The Passion According to G. H. has an extremely tight focus. From G. H.’s viewpoint, the novel recounts what happened one morning while she worked and sat alone in her flat. Nothing about G. H.’s life is reported unless a memory of it turns up in this space of time—the reader learns nothing about the narrator’s childhood, for example, since none of her mental associations lead to thoughts of it—and other characters are sketched only to the degree that they occur in her reminiscences. Aside from her maid, other people who appear in the book are not even named. The fact that the speaker laconically calls herself G. H. is thus a relative matter, since even this slight designation gives her more substantiality than is granted to other figures in the book. Lispector’s strategy for describing her main character, then, is to keep personal details to a minimum without eliminating them altogether.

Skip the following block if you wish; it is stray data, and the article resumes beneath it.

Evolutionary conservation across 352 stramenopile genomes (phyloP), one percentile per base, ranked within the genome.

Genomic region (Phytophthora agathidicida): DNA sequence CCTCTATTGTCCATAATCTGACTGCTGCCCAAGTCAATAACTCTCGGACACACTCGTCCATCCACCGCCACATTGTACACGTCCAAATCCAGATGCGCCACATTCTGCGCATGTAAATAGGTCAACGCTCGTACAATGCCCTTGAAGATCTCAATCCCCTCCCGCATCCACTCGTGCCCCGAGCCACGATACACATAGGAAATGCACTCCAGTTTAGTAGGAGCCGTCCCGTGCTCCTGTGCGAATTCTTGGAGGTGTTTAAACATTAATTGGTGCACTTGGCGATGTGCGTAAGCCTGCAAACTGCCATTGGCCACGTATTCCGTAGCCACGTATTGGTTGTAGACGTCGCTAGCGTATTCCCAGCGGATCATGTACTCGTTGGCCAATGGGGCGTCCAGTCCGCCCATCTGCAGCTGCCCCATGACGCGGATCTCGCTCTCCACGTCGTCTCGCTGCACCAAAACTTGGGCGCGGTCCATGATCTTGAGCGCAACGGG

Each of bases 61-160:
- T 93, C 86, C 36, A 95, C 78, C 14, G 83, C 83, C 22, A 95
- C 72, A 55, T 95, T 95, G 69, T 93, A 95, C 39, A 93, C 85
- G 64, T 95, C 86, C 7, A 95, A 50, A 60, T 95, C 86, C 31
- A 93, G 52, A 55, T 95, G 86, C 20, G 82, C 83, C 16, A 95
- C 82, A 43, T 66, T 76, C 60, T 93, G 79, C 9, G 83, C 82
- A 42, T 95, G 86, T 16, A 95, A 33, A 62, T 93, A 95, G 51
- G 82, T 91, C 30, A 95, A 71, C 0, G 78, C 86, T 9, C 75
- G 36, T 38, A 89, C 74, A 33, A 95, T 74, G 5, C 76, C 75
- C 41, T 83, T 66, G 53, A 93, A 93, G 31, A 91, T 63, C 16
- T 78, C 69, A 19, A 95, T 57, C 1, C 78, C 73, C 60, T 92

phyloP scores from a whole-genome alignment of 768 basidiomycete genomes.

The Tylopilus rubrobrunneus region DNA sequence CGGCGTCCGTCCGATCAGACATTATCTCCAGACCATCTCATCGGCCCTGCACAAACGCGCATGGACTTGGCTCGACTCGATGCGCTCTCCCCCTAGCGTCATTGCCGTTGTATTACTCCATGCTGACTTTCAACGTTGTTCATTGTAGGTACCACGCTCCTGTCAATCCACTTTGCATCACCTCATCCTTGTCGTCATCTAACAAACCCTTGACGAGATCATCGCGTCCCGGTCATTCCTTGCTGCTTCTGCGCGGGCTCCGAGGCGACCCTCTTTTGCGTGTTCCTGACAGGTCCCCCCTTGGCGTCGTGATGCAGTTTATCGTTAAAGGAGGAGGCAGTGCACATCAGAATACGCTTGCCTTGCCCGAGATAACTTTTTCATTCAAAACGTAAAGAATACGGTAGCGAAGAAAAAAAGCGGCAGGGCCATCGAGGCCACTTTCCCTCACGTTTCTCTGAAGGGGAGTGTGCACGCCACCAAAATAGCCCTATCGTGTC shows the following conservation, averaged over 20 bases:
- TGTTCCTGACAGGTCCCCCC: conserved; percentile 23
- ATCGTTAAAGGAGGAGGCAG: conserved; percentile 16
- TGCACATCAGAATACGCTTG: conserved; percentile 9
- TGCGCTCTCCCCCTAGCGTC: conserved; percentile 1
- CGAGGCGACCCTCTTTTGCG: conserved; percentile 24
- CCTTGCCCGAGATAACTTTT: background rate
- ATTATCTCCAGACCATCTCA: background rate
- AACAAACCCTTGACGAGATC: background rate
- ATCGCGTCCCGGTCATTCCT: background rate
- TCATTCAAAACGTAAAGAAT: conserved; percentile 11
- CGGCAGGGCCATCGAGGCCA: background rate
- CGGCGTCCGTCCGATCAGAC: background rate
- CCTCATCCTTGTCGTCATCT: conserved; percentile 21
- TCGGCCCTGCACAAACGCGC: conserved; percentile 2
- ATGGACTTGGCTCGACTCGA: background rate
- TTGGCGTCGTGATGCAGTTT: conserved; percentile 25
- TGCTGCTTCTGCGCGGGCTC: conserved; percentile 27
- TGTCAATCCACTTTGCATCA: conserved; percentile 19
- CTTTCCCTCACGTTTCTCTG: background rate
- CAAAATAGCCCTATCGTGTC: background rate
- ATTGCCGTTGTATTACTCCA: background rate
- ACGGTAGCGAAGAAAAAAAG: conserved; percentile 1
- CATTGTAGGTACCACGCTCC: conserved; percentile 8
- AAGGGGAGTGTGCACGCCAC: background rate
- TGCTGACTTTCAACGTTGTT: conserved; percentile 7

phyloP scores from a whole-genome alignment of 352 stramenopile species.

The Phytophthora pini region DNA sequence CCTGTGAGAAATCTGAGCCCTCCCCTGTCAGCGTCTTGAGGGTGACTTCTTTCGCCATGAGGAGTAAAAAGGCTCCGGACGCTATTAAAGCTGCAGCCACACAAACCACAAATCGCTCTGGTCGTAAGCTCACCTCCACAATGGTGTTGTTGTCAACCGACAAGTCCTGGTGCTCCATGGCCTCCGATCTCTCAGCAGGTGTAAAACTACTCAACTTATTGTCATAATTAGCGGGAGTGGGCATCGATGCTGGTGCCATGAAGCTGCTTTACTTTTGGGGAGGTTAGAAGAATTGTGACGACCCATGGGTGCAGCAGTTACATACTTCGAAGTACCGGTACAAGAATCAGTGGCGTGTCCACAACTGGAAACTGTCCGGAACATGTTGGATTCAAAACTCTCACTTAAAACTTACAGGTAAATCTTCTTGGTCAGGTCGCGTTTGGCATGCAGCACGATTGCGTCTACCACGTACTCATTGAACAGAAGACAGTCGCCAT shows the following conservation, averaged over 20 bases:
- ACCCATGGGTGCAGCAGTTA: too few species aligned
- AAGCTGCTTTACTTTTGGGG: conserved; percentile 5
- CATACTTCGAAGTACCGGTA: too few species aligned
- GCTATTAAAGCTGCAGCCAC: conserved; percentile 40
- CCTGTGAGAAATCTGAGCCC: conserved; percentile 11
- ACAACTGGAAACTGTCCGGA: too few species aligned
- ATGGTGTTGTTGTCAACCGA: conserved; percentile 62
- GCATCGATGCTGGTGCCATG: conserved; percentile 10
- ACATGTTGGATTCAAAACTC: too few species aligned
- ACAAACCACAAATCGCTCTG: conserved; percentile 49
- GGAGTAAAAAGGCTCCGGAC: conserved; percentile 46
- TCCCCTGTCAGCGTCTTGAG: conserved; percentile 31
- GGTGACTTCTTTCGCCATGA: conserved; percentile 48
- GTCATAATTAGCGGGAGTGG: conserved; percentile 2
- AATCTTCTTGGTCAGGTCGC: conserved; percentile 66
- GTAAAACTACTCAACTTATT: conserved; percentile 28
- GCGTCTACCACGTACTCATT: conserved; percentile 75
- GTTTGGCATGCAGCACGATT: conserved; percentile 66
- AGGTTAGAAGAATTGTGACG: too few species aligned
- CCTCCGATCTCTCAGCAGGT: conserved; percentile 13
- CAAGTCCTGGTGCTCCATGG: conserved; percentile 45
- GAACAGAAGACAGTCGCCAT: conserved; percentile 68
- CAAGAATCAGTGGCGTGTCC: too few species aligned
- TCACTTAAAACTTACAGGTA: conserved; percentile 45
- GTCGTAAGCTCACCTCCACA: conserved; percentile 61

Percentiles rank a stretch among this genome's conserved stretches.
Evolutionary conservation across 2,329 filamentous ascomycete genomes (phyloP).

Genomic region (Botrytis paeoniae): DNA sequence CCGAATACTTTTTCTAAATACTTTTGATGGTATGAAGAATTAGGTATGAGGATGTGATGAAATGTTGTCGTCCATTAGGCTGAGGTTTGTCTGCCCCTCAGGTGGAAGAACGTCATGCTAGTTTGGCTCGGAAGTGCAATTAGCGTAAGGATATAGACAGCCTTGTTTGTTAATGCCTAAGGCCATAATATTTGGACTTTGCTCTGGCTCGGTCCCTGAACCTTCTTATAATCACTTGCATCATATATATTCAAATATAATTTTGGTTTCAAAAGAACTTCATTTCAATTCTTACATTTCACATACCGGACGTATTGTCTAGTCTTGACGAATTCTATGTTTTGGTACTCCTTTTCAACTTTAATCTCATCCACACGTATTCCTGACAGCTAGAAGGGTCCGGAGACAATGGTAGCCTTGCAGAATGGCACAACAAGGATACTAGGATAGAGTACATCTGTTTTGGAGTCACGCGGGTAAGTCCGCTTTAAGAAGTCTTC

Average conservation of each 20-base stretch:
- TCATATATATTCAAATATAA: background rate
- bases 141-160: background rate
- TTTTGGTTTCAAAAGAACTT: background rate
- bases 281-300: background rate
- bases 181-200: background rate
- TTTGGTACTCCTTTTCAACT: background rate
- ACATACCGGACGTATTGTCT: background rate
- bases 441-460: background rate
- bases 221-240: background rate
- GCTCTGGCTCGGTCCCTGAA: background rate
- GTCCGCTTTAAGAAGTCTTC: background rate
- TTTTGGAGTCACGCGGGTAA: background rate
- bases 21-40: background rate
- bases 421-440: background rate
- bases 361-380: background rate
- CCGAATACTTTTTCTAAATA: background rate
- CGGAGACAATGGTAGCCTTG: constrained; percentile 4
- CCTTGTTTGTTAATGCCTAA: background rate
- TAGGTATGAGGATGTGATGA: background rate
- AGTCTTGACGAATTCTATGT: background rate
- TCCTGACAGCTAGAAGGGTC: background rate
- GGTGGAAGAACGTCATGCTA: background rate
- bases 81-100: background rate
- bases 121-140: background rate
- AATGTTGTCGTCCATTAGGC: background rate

G. H. has had a shallow life, according to the details that do appear to describe her. Her life is taken up with such insignificant pursuits as gossiping and partying. Though she is a sculptress, she does not labor seriously at her art; though she is a social butterfly, she has no special confidantes or long-term love relationship. Yet she has, on occasion and only for brief spans, longed for a more profound connection to the universe. These details serve to anchor the character firmly in reality, so that what happens to her seems neither...
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